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EXCERPT page containing first few paragraphs. 2023-02-04 08:01:52

Use a High Contrast Target

In certain situations, placing a small and high contrast target in the scene aids precise focus. Print horizontal and vertical bars, a star pattern, etc on a paper stock that offers high contrast. Use double-sided tape to mount it to a stiff backing such as GatorFoam. Then stick it in your bag and pull it out when needed.

The reality is that I have one of these, but rarely use it, because Live View almost always does the job just fine. If you do not have Live View, it could be helpful though. And it can be useful for making repeated tests where you must have a high quality focusing target. It can also be useful for mid-range work, where it can be quickly placed, then removed.

The use of the fine spot of a good quality laser pointer as a focusing target is an interesting idea, but I deem the risk to eyes and digital sensor unacceptable, especially with “fast” lenses. And it’s one more gadget to carry, so your best bet is probably using supplementary illumination for dim conditions.

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  • Eases into photographic challenges with an introductory section.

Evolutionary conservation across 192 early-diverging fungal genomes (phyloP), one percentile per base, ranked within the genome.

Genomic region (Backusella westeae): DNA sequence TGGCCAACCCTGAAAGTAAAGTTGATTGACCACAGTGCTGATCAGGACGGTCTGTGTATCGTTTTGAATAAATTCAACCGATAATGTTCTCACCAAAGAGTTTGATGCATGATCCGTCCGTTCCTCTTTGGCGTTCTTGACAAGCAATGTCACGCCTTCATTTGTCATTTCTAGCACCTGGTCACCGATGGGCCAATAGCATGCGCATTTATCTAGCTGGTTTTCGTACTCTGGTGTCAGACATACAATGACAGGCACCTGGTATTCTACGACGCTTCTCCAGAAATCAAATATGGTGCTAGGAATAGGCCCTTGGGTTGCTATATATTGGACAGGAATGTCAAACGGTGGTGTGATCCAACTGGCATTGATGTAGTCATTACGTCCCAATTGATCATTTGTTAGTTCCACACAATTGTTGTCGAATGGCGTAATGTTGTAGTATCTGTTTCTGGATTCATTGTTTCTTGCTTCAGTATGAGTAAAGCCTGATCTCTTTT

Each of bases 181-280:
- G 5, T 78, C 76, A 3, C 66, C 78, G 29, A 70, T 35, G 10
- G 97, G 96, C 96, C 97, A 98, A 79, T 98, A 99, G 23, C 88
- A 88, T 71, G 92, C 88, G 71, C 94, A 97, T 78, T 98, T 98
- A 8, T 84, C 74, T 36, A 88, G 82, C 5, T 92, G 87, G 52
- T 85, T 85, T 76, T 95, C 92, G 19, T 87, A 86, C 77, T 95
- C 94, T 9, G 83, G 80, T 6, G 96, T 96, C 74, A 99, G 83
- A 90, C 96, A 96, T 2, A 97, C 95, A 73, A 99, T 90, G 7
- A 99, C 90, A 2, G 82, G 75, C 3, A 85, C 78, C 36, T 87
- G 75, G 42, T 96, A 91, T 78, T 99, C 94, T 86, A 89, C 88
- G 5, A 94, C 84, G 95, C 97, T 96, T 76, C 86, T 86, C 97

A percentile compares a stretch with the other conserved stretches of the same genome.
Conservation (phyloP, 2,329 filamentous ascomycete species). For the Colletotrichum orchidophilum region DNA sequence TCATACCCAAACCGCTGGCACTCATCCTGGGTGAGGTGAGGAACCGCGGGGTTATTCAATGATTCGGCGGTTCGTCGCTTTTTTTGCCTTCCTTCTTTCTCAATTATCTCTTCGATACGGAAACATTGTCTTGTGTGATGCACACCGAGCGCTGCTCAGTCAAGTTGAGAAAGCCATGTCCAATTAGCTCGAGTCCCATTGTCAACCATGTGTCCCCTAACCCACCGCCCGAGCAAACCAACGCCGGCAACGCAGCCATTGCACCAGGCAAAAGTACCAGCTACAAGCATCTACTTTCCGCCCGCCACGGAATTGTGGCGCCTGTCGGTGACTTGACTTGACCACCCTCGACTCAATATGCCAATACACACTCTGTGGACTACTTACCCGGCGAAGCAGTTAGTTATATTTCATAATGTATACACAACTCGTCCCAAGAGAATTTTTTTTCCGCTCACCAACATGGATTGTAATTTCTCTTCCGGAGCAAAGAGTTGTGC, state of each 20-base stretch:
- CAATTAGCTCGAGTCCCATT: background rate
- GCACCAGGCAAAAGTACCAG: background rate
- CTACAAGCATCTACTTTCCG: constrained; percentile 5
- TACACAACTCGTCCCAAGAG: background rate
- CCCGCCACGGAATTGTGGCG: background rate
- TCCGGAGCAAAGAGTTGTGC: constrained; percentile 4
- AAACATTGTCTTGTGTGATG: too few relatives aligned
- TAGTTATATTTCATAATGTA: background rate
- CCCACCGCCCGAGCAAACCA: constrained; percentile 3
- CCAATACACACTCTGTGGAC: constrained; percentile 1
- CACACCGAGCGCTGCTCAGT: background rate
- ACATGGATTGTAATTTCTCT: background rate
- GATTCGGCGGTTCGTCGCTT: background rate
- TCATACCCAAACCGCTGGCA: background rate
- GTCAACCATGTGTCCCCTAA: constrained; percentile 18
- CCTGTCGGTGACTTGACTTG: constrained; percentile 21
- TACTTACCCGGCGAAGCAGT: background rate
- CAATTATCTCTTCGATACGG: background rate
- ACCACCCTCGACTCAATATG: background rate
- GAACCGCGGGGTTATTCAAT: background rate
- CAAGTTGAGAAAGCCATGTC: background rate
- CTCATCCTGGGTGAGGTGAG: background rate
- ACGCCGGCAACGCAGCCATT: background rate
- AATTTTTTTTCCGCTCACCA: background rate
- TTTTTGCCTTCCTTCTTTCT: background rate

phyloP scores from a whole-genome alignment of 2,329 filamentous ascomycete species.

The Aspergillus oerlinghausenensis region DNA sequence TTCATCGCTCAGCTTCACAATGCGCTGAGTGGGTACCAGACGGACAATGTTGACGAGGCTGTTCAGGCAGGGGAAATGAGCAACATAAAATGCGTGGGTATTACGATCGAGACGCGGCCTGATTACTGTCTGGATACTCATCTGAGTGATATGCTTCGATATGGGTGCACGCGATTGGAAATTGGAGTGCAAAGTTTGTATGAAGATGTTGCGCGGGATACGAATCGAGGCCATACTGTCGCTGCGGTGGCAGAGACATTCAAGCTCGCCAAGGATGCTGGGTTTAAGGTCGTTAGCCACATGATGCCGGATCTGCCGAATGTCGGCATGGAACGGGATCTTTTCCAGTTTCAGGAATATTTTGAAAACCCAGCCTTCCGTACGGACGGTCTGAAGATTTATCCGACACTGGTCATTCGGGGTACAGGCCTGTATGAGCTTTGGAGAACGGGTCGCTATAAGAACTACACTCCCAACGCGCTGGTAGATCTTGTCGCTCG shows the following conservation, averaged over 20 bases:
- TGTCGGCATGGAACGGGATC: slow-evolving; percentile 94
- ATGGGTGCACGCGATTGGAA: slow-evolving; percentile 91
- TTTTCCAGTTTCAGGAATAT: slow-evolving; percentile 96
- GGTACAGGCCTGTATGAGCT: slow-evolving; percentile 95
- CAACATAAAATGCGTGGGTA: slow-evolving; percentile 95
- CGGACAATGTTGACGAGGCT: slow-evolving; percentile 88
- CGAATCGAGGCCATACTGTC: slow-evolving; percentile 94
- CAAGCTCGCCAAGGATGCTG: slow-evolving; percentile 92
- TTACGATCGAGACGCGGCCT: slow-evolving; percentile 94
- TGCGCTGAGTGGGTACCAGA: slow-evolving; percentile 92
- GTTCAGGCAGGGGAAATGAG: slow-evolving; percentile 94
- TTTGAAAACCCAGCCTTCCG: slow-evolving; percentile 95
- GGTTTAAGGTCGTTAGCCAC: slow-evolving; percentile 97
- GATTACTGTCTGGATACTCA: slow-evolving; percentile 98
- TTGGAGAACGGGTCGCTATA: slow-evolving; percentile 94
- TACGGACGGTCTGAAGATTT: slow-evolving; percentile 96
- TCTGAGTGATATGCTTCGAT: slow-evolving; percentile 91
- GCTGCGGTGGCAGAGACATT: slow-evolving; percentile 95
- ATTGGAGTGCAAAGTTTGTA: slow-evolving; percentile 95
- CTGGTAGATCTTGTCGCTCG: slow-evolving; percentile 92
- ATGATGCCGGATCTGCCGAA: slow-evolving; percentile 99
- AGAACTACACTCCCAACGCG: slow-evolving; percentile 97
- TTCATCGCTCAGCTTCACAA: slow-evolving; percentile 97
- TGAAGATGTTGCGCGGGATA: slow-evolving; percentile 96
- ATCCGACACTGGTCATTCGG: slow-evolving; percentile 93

• Covers aspects of digital sensor technology that relate to getting the best image quality.
  • Technique section discusses every aspect of making a sharp image handheld or on a tripod.
  • Depth of field and how to bypass depth of field limitations via focus stacking.
  • Optical aberrations: what they are, what they look like, and what to do about them.
  • MTF, field curvature, focus shift: insight into the limitations of lab tests and why imaging performance is far more complex than it appears.
  • Optical aberrations: what they are, what they look like, and what to do about them.
  • How to test a lens for a “bad sample”.

Intrigued? See Focusing Zeiss DSLR Lenses For Peak Performance, PART ONE: The Challenges, or (one topic of many) field curvature.

A good focusing target

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